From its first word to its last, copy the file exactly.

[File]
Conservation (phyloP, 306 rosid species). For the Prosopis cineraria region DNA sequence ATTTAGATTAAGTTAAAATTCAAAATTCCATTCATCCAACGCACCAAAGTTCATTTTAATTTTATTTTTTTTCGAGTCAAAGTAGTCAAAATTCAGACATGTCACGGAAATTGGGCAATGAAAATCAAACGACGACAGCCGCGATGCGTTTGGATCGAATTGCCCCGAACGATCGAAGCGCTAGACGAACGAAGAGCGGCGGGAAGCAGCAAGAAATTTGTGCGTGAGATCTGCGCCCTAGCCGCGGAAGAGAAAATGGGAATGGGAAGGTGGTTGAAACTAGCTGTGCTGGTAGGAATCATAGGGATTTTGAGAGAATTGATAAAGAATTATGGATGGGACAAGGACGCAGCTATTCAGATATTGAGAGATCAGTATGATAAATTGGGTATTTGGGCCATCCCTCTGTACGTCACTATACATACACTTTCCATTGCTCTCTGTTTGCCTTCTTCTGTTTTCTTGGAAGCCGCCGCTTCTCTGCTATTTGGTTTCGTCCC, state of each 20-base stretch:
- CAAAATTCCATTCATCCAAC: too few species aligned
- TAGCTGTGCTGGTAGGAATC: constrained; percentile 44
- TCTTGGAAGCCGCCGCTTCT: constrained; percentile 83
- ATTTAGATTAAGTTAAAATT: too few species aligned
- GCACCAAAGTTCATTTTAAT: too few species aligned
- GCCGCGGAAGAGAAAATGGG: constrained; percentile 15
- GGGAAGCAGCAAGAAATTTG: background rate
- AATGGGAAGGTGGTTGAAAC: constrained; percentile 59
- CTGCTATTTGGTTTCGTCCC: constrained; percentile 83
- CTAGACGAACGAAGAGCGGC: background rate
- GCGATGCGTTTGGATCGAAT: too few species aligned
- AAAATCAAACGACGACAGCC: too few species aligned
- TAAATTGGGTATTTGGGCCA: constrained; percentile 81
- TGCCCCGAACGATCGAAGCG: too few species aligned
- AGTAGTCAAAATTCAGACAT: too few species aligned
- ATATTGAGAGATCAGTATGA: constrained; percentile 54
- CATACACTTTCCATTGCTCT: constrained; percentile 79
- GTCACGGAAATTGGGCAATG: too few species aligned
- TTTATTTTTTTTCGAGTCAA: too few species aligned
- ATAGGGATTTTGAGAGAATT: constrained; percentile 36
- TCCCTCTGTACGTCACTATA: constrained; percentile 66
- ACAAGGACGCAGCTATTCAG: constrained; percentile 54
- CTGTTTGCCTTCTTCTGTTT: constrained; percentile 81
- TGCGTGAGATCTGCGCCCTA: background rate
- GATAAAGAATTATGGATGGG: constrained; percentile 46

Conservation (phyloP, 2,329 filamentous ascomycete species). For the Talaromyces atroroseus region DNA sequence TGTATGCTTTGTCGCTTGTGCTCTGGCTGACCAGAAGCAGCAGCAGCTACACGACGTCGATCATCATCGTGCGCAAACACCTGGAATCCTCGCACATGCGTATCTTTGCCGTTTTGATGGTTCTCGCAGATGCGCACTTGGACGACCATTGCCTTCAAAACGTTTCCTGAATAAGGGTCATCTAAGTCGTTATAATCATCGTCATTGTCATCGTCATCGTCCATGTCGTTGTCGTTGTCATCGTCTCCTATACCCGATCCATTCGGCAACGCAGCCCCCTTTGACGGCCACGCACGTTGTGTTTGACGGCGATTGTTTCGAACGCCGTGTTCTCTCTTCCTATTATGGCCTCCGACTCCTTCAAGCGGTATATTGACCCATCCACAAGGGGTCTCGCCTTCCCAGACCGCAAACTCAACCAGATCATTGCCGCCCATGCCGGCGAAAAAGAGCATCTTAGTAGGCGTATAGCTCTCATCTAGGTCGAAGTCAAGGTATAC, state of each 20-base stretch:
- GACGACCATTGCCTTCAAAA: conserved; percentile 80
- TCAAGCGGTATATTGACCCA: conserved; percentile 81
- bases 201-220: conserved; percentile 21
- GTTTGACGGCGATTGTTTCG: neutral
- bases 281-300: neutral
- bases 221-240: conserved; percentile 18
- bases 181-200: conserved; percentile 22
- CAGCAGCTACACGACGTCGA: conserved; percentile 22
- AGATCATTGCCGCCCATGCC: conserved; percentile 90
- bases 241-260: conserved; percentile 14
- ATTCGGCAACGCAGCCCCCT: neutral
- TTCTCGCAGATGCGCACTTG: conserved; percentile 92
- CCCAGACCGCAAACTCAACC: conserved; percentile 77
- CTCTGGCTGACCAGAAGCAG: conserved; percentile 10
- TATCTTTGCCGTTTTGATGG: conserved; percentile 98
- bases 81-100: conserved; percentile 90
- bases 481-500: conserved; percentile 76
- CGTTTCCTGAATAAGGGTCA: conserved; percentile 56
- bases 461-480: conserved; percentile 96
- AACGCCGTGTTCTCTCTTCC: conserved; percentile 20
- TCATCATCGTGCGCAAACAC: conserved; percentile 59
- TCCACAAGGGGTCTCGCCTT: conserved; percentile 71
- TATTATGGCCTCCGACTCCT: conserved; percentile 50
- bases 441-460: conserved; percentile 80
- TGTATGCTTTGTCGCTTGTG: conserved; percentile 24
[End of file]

Conservation (phyloP, 306 rosid species). For the Prosopis cineraria region DNA sequence ATTTAGATTAAGTTAAAATTCAAAATTCCATTCATCCAACGCACCAAAGTTCATTTTAATTTTATTTTTTTTCGAGTCAAAGTAGTCAAAATTCAGACATGTCACGGAAATTGGGCAATGAAAATCAAACGACGACAGCCGCGATGCGTTTGGATCGAATTGCCCCGAACGATCGAAGCGCTAGACGAACGAAGAGCGGCGGGAAGCAGCAAGAAATTTGTGCGTGAGATCTGCGCCCTAGCCGCGGAAGAGAAAATGGGAATGGGAAGGTGGTTGAAACTAGCTGTGCTGGTAGGAATCATAGGGATTTTGAGAGAATTGATAAAGAATTATGGATGGGACAAGGACGCAGCTATTCAGATATTGAGAGATCAGTATGATAAATTGGGTATTTGGGCCATCCCTCTGTACGTCACTATACATACACTTTCCATTGCTCTCTGTTTGCCTTCTTCTGTTTTCTTGGAAGCCGCCGCTTCTCTGCTATTTGGTTTCGTCCC, state of each 20-base stretch:
- CAAAATTCCATTCATCCAAC: too few species aligned
- TAGCTGTGCTGGTAGGAATC: constrained; percentile 44
- TCTTGGAAGCCGCCGCTTCT: constrained; percentile 83
- ATTTAGATTAAGTTAAAATT: too few species aligned
- GCACCAAAGTTCATTTTAAT: too few species aligned
- GCCGCGGAAGAGAAAATGGG: constrained; percentile 15
- GGGAAGCAGCAAGAAATTTG: background rate
- AATGGGAAGGTGGTTGAAAC: constrained; percentile 59
- CTGCTATTTGGTTTCGTCCC: constrained; percentile 83
- CTAGACGAACGAAGAGCGGC: background rate
- GCGATGCGTTTGGATCGAAT: too few species aligned
- AAAATCAAACGACGACAGCC: too few species aligned
- TAAATTGGGTATTTGGGCCA: constrained; percentile 81
- TGCCCCGAACGATCGAAGCG: too few species aligned
- AGTAGTCAAAATTCAGACAT: too few species aligned
- ATATTGAGAGATCAGTATGA: constrained; percentile 54
- CATACACTTTCCATTGCTCT: constrained; percentile 79
- GTCACGGAAATTGGGCAATG: too few species aligned
- TTTATTTTTTTTCGAGTCAA: too few species aligned
- ATAGGGATTTTGAGAGAATT: constrained; percentile 36
- TCCCTCTGTACGTCACTATA: constrained; percentile 66
- ACAAGGACGCAGCTATTCAG: constrained; percentile 54
- CTGTTTGCCTTCTTCTGTTT: constrained; percentile 81
- TGCGTGAGATCTGCGCCCTA: background rate
- GATAAAGAATTATGGATGGG: constrained; percentile 46

Conservation (phyloP, 2,329 filamentous ascomycete species). For the Talaromyces atroroseus region DNA sequence TGTATGCTTTGTCGCTTGTGCTCTGGCTGACCAGAAGCAGCAGCAGCTACACGACGTCGATCATCATCGTGCGCAAACACCTGGAATCCTCGCACATGCGTATCTTTGCCGTTTTGATGGTTCTCGCAGATGCGCACTTGGACGACCATTGCCTTCAAAACGTTTCCTGAATAAGGGTCATCTAAGTCGTTATAATCATCGTCATTGTCATCGTCATCGTCCATGTCGTTGTCGTTGTCATCGTCTCCTATACCCGATCCATTCGGCAACGCAGCCCCCTTTGACGGCCACGCACGTTGTGTTTGACGGCGATTGTTTCGAACGCCGTGTTCTCTCTTCCTATTATGGCCTCCGACTCCTTCAAGCGGTATATTGACCCATCCACAAGGGGTCTCGCCTTCCCAGACCGCAAACTCAACCAGATCATTGCCGCCCATGCCGGCGAAAAAGAGCATCTTAGTAGGCGTATAGCTCTCATCTAGGTCGAAGTCAAGGTATAC, state of each 20-base stretch:
- GACGACCATTGCCTTCAAAA: conserved; percentile 80
- TCAAGCGGTATATTGACCCA: conserved; percentile 81
- bases 201-220: conserved; percentile 21
- GTTTGACGGCGATTGTTTCG: neutral
- bases 281-300: neutral
- bases 221-240: conserved; percentile 18
- bases 181-200: conserved; percentile 22
- CAGCAGCTACACGACGTCGA: conserved; percentile 22
- AGATCATTGCCGCCCATGCC: conserved; percentile 90
- bases 241-260: conserved; percentile 14
- ATTCGGCAACGCAGCCCCCT: neutral
- TTCTCGCAGATGCGCACTTG: conserved; percentile 92
- CCCAGACCGCAAACTCAACC: conserved; percentile 77
- CTCTGGCTGACCAGAAGCAG: conserved; percentile 10
- TATCTTTGCCGTTTTGATGG: conserved; percentile 98
- bases 81-100: conserved; percentile 90
- bases 481-500: conserved; percentile 76
- CGTTTCCTGAATAAGGGTCA: conserved; percentile 56
- bases 461-480: conserved; percentile 96
- AACGCCGTGTTCTCTCTTCC: conserved; percentile 20
- TCATCATCGTGCGCAAACAC: conserved; percentile 59
- TCCACAAGGGGTCTCGCCTT: conserved; percentile 71
- TATTATGGCCTCCGACTCCT: conserved; percentile 50
- bases 441-460: conserved; percentile 80
- TGTATGCTTTGTCGCTTGTG: conserved; percentile 24